Joy Division had recorded the first of two John Peel sessions at the start of 1979, and the second followed ten months later, towards the end of the year.
It opens with a fantastically raw version of Love Will Tear Us Apart, the non-album single which would see release seven months later, just after Ian Curtis‘s untimely death. It’s definitely an early version of the song, but it’s not hard to hear just how good it is.
Twenty Four Hours comes next, also half a year from its full release on Closer (1980). This is more similar to its final album version, but Colony, also to be seen on the next album, is noticeably more raw and less polished.
Honestly the charm that Joy Division had when they were at their best is somewhat lacking from this second half of the session – this is the darker, more tortured and less accessible sound that they drifted into at times. Finally, The Sound of Music, which was never fully released until the Still compilation two years later, which sees Curtis in more poetic form, and has a glorious rhythm but does seem to be lacking the melody which is necessary to make a strong song.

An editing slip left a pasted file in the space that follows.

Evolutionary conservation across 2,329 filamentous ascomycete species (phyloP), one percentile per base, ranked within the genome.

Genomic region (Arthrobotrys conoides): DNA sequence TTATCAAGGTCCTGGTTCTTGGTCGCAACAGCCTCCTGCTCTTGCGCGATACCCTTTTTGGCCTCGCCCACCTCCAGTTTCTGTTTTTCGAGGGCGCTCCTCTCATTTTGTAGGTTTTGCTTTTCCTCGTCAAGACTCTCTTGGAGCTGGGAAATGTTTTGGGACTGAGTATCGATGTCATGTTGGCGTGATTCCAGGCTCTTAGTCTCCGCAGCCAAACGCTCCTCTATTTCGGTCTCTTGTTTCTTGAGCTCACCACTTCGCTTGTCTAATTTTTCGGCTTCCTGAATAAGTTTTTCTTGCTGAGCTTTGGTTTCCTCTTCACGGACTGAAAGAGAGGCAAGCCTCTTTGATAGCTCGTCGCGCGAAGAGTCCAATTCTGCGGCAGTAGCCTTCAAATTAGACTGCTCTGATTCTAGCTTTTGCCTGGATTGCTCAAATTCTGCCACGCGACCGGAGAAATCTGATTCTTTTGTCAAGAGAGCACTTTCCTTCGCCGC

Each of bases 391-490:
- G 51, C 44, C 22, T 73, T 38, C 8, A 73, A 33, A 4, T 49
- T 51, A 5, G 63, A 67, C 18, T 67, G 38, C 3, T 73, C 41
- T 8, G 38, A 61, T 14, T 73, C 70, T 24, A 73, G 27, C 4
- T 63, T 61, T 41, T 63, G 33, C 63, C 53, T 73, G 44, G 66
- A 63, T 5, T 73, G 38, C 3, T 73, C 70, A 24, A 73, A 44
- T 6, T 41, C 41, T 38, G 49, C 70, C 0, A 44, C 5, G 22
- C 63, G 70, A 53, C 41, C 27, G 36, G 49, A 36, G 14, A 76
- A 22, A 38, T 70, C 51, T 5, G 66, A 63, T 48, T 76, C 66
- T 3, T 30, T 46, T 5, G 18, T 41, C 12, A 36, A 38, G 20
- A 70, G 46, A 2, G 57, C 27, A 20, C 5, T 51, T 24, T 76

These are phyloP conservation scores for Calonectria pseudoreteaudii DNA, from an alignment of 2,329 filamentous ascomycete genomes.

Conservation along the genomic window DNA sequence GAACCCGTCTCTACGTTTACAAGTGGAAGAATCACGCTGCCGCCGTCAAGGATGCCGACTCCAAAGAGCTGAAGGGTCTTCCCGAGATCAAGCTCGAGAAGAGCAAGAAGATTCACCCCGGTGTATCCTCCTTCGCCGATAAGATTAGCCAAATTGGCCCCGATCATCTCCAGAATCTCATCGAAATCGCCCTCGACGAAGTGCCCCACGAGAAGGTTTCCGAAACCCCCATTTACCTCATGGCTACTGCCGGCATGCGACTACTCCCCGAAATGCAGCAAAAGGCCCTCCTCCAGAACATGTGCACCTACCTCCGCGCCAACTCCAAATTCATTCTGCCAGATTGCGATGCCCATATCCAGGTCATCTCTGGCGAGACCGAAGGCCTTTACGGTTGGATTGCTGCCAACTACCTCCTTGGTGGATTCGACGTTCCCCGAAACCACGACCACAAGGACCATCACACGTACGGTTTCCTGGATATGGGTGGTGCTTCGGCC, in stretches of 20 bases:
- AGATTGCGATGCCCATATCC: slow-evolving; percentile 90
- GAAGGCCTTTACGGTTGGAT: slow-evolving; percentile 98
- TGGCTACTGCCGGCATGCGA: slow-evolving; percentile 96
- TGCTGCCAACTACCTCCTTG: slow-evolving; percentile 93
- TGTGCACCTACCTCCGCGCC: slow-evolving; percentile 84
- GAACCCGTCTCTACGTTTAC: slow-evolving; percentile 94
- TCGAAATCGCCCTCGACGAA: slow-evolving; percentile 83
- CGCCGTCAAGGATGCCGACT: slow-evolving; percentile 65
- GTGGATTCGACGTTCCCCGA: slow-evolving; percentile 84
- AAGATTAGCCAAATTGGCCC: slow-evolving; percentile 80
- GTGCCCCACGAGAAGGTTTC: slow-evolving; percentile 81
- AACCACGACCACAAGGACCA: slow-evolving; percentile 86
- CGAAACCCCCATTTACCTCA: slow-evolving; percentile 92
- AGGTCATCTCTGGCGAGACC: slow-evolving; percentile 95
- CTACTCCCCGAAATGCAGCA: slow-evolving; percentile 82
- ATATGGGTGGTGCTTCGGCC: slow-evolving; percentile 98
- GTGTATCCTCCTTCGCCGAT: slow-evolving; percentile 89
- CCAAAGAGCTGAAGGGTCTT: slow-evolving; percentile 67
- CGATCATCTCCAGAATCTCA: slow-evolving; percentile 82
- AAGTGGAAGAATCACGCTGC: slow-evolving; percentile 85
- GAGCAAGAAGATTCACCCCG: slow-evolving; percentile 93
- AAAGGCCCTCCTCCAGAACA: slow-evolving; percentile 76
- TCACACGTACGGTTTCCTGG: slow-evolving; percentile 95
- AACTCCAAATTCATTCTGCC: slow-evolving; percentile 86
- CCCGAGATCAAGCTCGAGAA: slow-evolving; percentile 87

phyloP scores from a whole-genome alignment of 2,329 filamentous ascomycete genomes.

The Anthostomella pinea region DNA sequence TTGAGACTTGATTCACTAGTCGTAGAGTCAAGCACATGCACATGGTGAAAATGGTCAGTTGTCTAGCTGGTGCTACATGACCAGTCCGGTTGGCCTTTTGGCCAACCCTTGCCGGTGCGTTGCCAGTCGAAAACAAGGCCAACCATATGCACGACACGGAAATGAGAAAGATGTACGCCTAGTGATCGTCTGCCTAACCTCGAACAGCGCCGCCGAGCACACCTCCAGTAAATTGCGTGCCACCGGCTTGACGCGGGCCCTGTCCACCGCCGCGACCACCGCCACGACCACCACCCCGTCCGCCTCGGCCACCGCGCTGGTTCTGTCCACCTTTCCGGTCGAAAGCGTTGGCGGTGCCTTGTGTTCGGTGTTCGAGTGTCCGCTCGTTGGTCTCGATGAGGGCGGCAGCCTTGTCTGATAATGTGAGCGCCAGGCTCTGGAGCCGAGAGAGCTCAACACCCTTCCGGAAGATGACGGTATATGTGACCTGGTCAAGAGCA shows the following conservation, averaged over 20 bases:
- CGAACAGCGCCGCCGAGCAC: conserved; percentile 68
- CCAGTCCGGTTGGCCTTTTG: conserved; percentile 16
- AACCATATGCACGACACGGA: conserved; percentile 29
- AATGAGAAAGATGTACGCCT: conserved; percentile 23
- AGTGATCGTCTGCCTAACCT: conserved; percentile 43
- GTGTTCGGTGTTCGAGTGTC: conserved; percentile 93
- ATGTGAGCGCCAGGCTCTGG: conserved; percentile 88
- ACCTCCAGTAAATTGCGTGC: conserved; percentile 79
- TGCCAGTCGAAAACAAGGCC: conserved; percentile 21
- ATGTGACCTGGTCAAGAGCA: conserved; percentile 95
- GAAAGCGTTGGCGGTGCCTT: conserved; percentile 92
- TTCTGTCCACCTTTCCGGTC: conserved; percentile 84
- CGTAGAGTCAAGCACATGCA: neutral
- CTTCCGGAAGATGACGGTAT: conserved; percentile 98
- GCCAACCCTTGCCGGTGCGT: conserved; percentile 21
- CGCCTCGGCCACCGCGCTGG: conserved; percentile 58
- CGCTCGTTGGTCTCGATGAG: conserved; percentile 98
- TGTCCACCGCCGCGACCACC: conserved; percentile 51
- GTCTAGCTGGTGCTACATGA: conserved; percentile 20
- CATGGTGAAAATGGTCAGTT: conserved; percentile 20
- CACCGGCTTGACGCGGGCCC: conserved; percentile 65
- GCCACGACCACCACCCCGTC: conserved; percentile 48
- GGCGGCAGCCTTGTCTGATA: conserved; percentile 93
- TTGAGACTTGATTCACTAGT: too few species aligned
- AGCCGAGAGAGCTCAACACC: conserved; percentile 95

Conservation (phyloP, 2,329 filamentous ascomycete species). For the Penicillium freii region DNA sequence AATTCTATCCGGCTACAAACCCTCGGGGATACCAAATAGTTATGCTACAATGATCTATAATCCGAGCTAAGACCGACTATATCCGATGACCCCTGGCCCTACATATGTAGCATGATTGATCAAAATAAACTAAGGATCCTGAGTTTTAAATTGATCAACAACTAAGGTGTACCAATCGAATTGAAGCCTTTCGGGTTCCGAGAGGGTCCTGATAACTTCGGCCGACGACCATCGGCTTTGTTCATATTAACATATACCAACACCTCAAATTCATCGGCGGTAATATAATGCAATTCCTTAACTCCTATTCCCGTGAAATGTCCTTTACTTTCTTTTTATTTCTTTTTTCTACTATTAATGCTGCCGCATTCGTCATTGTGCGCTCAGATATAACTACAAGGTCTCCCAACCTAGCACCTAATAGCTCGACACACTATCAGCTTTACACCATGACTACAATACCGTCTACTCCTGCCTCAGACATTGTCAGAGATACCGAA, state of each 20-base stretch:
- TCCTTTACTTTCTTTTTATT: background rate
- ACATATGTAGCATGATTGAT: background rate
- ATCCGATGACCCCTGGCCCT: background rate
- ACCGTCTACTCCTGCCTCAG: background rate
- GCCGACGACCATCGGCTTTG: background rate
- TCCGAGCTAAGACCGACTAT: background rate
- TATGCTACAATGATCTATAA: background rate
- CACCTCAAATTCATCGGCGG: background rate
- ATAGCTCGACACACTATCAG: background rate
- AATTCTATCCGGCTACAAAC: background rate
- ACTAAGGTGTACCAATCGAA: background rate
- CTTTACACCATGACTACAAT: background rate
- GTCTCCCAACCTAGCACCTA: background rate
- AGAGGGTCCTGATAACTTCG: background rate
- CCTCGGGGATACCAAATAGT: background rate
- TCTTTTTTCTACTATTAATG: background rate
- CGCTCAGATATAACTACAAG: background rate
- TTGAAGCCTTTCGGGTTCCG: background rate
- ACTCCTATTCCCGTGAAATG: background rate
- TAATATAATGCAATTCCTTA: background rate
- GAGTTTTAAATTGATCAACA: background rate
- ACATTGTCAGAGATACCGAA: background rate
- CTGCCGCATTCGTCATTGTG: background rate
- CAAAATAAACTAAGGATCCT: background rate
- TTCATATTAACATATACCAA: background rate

Unlike the first one, this session finds Joy Division in darker and more introspective territory. It’s still fascinating and entirely listenable, but perhaps not quite as remarkable as its predecessor.
We covered the first session previously. You can read more about Joy Division‘s relationship with John Peel‘s radio show here. This session is available on the CD The Complete BBC Recordings or as the second disc of The Best Of, which you can find here.